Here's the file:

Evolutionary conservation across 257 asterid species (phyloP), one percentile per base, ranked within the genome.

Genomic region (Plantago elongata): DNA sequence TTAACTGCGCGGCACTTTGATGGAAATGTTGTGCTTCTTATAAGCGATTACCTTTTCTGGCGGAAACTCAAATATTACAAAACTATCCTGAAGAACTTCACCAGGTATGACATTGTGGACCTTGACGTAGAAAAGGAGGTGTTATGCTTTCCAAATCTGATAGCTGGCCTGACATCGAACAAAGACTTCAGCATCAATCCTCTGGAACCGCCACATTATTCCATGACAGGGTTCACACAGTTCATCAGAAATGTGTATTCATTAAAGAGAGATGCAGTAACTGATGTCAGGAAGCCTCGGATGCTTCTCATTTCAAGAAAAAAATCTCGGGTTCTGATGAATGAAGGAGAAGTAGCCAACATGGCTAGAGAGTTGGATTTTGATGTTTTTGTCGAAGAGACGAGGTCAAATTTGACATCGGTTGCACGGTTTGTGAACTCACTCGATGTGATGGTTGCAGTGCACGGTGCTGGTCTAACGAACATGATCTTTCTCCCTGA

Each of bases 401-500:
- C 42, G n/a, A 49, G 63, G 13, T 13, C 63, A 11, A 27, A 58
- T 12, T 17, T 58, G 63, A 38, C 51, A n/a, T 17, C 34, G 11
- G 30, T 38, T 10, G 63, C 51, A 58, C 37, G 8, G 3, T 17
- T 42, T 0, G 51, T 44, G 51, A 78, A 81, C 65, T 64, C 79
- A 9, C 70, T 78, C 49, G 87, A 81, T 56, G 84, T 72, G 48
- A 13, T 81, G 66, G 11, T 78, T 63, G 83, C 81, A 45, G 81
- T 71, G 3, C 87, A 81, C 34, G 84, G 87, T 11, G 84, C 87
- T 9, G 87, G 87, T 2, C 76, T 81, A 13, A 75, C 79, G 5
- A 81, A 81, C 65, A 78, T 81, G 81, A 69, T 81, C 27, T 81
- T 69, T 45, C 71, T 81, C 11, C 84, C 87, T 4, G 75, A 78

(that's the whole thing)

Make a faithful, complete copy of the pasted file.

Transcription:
Evolutionary conservation across 257 asterid species (phyloP), one percentile per base, ranked within the genome.

Genomic region (Plantago elongata): DNA sequence TTAACTGCGCGGCACTTTGATGGAAATGTTGTGCTTCTTATAAGCGATTACCTTTTCTGGCGGAAACTCAAATATTACAAAACTATCCTGAAGAACTTCACCAGGTATGACATTGTGGACCTTGACGTAGAAAAGGAGGTGTTATGCTTTCCAAATCTGATAGCTGGCCTGACATCGAACAAAGACTTCAGCATCAATCCTCTGGAACCGCCACATTATTCCATGACAGGGTTCACACAGTTCATCAGAAATGTGTATTCATTAAAGAGAGATGCAGTAACTGATGTCAGGAAGCCTCGGATGCTTCTCATTTCAAGAAAAAAATCTCGGGTTCTGATGAATGAAGGAGAAGTAGCCAACATGGCTAGAGAGTTGGATTTTGATGTTTTTGTCGAAGAGACGAGGTCAAATTTGACATCGGTTGCACGGTTTGTGAACTCACTCGATGTGATGGTTGCAGTGCACGGTGCTGGTCTAACGAACATGATCTTTCTCCCTGA

Each of bases 401-500:
- C 42, G n/a, A 49, G 63, G 13, T 13, C 63, A 11, A 27, A 58
- T 12, T 17, T 58, G 63, A 38, C 51, A n/a, T 17, C 34, G 11
- G 30, T 38, T 10, G 63, C 51, A 58, C 37, G 8, G 3, T 17
- T 42, T 0, G 51, T 44, G 51, A 78, A 81, C 65, T 64, C 79
- A 9, C 70, T 78, C 49, G 87, A 81, T 56, G 84, T 72, G 48
- A 13, T 81, G 66, G 11, T 78, T 63, G 83, C 81, A 45, G 81
- T 71, G 3, C 87, A 81, C 34, G 84, G 87, T 11, G 84, C 87
- T 9, G 87, G 87, T 2, C 76, T 81, A 13, A 75, C 79, G 5
- A 81, A 81, C 65, A 78, T 81, G 81, A 69, T 81, C 27, T 81
- T 69, T 45, C 71, T 81, C 11, C 84, C 87, T 4, G 75, A 78